One thing that strikes fear in the heart of many parents is a child that’s too hard to handle. How can we avoid bringing up a little tyrant?
The common way is to instill fear in your child so that they know if they cross the line there will be some type of punishment. Be it a smack, a ‘time out’ or the withdrawal of privileges. This might seem like a great idea, but isn’t likely to raise a child with the right values. You might find that they’re ‘out of control’ when there isn’t anyone around to catch them. If they get in trouble they’re also more likely to feel self pity than regret.
Parents who don’t want to go down this route may avoid punishment but find that their children are walking all over them. They feel stuck and have no idea what to do. In their frustration and confusion they may have blow outs, where they get really angry at their children and then regret it. This isn’t a great situation for anyone. The parent isn’t enjoying their children and the children have no idea what to do, as they don’t have a leader to follow. A definite recipe for kids who are out of control.
So what do we do? A third way is to stop thinking your children need to be ‘controlled’. Of course, they need to get dressed, eat healthy food and all the normal things in life, but they key is to make them want to do these things from their own desire. This does mean you need to see your children as individuals, with their own likes and dislikes. You also need to trust your children to take care of themselves. So, how does this look?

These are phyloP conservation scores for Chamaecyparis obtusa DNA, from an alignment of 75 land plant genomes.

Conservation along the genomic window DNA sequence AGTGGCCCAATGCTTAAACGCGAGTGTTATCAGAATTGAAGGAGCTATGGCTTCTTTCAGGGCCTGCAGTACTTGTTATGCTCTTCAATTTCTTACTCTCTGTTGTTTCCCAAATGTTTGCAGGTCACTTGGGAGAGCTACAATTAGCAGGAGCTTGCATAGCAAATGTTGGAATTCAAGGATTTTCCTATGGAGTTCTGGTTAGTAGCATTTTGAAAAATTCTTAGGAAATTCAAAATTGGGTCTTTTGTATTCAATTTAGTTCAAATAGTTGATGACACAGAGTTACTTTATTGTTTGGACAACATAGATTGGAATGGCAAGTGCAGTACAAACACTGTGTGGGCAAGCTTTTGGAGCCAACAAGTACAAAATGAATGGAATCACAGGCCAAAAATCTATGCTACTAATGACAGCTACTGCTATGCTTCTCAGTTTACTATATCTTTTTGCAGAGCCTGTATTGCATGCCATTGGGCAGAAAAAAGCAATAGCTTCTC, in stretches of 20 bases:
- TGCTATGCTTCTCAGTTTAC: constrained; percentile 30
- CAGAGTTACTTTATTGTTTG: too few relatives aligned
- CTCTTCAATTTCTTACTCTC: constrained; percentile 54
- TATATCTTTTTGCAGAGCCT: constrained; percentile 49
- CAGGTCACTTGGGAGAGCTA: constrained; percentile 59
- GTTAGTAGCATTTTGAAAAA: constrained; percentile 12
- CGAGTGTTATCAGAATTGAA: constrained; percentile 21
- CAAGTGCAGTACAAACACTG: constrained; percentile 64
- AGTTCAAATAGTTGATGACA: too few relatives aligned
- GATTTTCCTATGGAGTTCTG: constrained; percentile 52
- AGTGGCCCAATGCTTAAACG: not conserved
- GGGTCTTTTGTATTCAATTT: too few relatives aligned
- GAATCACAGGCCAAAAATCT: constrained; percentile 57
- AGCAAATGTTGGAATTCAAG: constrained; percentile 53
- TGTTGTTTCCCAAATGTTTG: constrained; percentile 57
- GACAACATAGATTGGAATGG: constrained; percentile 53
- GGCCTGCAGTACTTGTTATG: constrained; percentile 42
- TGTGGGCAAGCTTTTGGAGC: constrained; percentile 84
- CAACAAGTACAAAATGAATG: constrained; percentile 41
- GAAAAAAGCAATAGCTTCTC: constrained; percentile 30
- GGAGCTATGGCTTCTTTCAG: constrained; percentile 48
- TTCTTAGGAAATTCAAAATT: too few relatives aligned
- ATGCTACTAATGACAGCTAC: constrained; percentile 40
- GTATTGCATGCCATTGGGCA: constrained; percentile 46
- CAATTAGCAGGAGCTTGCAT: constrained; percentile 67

The third way with dinner
You’re cooking dinner. You hope your toddler will eat it, because you think they’re not eating enough or not eating the right variety of food. You caved to their whining and bought them sweets at the shop and feel really guilty about it.
You put the food on your toddler’s plate and put them in their seat. You tell your toddler that they need to eat all their dinner, especially since they had sweets today. This might be in a ‘pleading’ way or perhaps with a threat, ‘eat your vegetables or there’s no dessert!’.
You watch what and how much your toddler is eating, You might try to feed your toddler yourself.
You’ve created a power struggle, where your toddler’s need for independence means they HAVE TO refuse your pleading and threats. You’re angry and your toddler is defiant.
Not long after your hungry toddler comes to you asking for food. You’re fuming, but due to your concern for their health you make more food. You think your toddler is ‘controlling you’ and has you under his thumb.
It’s dinner time! You put your toddler in their seat, the food on their plate and start eating. You enjoy your food and don’t pay attention to what your toddler is eating.
You trust that your toddler is taking care of their own needs and you make this possible by only feeding them food that you’re happy for your toddler to eat and you don’t keep junk food in the house.
You also don’t worry if your toddler isn’t eating enough, because this is the last thing you’re cooking tonight and if they’re hungry later they can have more dinner or perhaps fruit – something easy.
Everyone is happy and relaxed. Everyone’s needs are met. No one is controlling anyone.
Other examples of the third way
- It’s cold outside but your toddler doesn’t want to wear a jacket. You bring a warm jacket with you and pretty soon your toddler is asking to put it on because they are cold!
- You need to change your toddlers nappy but they’re refusing. Your toddler then asks you for something, but you tell them they need to change their nappy first. They happily change their nappy right then and there!
Of course, the third way isn’t without its challenges. For instance, I haven’t found a way to get my toddler to brush their teeth. It’s a struggle every night and often there are tears. I can limit this by only feeding healthy food, making sure my toddler at least washes their mouth out with water and continuing to show him the whole family brushing their teeth. I know one day this will pass!